Column: Europe's club football finals - thoroughly (un)English affairs

28 May 2019

Arsenal v Chelsea
Photo: Getty Images A billboard for the UEFA Europa League Final 2019 between Chelsea and Arsenal in Baku. Columnist Simon Chadwick and Paul Widdop calls the all-English European finals an un-English affair.

Professor Simon Chadwick and Dr Paul Widdop look in this column at the upcoming all-English European finals.

The most un-English of English matches: “The finals will be played in English name only,” they write.

Professor Simon Chadwick and Dr Paul Widdop

When Tottenham Hotspur’s Lucas Moura slotted in a last-minute winning goal against Ajax in his club’s recent UEFA Champions League semi-final, it was the second time in the competition that a miraculous comeback had been achieved. Twenty four hours earlier, Liverpool had beaten Barcelona in the other semi-final to set up the prospect of an all-English final.

The next day, Arsenal comfortably defeated Valencia, and Chelsea contributed to the week’s dramatic narrative by beating Eintracht Frankfurt on penalties in their two UEFA Europa League semi-finals. 

This sealed an unprecedented outcome; for the first time ever, the finals of European club football’s biggest tournaments (in Madrid and Baku) will be contested by teams from the same country.

Prime Minister Theresa May’s opportunistic comparisons

Amid a time of political uncertainty, with Brexit clogging up the bandwidth in England, this outcome could hardly have come at a more opportune time. 

It took people’s minds off their hamstrung domestic political situation, whilst at the same time satisfying many English football fans, no matter how laboured their clichés that the Premier League is the best in the world and that the country is the home of football.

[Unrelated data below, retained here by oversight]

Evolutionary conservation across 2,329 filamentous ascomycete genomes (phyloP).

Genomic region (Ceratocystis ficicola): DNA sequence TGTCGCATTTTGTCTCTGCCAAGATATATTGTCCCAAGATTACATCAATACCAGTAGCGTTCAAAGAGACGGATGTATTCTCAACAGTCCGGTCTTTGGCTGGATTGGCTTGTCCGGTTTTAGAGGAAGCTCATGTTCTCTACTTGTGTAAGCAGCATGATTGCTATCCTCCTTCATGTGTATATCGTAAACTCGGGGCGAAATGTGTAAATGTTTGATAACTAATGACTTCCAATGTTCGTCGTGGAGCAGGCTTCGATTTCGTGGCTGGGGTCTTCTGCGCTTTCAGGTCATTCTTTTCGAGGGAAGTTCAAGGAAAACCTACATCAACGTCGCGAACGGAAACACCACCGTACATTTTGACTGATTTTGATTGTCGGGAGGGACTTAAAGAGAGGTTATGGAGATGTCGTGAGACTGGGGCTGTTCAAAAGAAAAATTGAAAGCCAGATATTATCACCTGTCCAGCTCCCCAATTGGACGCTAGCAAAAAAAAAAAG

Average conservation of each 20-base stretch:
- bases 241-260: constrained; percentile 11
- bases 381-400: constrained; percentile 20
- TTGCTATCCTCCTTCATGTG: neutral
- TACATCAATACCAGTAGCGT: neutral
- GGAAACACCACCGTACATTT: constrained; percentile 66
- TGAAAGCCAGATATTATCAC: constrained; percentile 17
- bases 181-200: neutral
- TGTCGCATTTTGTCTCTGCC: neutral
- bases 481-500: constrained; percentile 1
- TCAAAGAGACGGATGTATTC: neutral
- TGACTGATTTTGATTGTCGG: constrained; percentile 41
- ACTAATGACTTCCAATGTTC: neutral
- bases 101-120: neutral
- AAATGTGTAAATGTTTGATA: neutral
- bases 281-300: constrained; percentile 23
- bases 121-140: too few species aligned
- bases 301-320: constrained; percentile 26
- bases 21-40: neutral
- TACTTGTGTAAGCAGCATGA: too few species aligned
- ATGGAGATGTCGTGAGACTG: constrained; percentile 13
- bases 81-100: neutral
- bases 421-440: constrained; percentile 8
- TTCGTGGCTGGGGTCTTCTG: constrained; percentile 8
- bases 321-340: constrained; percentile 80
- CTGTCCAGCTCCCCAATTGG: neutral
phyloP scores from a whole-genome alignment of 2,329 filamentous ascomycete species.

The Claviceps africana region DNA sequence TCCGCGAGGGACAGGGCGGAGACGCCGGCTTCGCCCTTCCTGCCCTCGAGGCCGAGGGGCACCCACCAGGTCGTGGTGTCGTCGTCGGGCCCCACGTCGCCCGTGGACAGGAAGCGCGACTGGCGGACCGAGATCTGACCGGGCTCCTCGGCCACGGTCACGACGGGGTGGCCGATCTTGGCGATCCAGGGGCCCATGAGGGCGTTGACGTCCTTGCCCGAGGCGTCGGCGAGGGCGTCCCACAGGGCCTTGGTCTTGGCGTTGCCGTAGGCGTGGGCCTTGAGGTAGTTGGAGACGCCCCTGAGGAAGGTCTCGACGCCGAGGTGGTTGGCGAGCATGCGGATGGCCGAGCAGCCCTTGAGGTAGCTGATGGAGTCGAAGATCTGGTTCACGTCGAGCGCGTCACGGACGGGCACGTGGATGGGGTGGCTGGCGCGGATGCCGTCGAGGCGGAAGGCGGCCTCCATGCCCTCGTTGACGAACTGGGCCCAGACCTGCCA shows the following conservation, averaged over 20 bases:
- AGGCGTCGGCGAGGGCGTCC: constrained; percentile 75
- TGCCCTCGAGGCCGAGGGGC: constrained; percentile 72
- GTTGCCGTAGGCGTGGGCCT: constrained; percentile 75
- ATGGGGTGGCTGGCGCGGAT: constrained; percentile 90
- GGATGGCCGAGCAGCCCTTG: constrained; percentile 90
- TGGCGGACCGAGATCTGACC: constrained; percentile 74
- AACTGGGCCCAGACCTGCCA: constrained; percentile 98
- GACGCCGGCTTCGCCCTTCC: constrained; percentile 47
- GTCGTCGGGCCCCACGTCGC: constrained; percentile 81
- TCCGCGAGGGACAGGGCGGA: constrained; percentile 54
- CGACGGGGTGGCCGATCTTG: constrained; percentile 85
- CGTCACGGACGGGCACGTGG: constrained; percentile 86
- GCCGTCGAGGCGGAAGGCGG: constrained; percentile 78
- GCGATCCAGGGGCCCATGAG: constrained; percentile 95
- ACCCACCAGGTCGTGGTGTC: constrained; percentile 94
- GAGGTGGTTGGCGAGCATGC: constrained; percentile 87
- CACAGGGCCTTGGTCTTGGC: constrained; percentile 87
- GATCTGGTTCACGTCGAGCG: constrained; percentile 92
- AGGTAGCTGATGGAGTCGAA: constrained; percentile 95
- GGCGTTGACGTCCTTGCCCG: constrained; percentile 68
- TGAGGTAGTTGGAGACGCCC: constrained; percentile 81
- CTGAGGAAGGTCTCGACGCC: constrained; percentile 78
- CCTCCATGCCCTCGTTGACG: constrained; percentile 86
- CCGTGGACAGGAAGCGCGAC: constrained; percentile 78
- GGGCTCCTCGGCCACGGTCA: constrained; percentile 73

Yet the upcoming two matches seem more like something from the entertainment industry

Even Prime Minister Theresa May couldn’t help herself from making opportunistic comparisons with Liverpool. A triumph of England over Europe was championed by the most vocal of Brexiteers.

However, despite English triumphalism and nationalism, as the Champions League and Europa Finals loom it seems so obvious how un-English the two finals will actually be. If anything, England merely serves as a location at which the creation of a global product takes place. 

A cynical viewpoint

Many English fans will no doubt counter that football is a manifestation of community and identity. Yet the upcoming two matches seem more like something from the entertainment industry, funded by multinational businesses and delivered by productive assets sourced globally.

Although some people might see this as being a cynical viewpoint, they should nevertheless be unsurprised. Over the last forty years (following the election of Margaret Thatcher as prime minister in 1979), England has opened its arms to neo-liberalism to become a country governed with minimal state intervention and driven by commercial interests. 

Englishman Francis had just become the first £1 million player in English football history

Inward overseas investment and asset acquisition has been welcomed rather than curtailed, and the pursuit of financial gain has been strongly encouraged.

Add in the effects of globalisation, changes in broadcasting, the EU’s Bosman ruling and the creation of the Premier League, and one can begin to understand how English football has secured its upcoming unparalleled European football achievement.

Forest vs Malmö FF

1979 is an appropriate place to start an examination of what is now happening. When that season’s European Cup final took place, Thatcher had only been in office for three weeks. 

In the match, England’s Nottingham Forest took on Sweden’s Malmö FF. Forest won the game 1-0, the goal being scored by Trevor Francis. Back then, Forest was English owned; in European competition the team had no shirt sponsor though Englishman Francis had just become the first £1 million player in English football history. Without him knowing it, Francis’ move was somehow prophetic.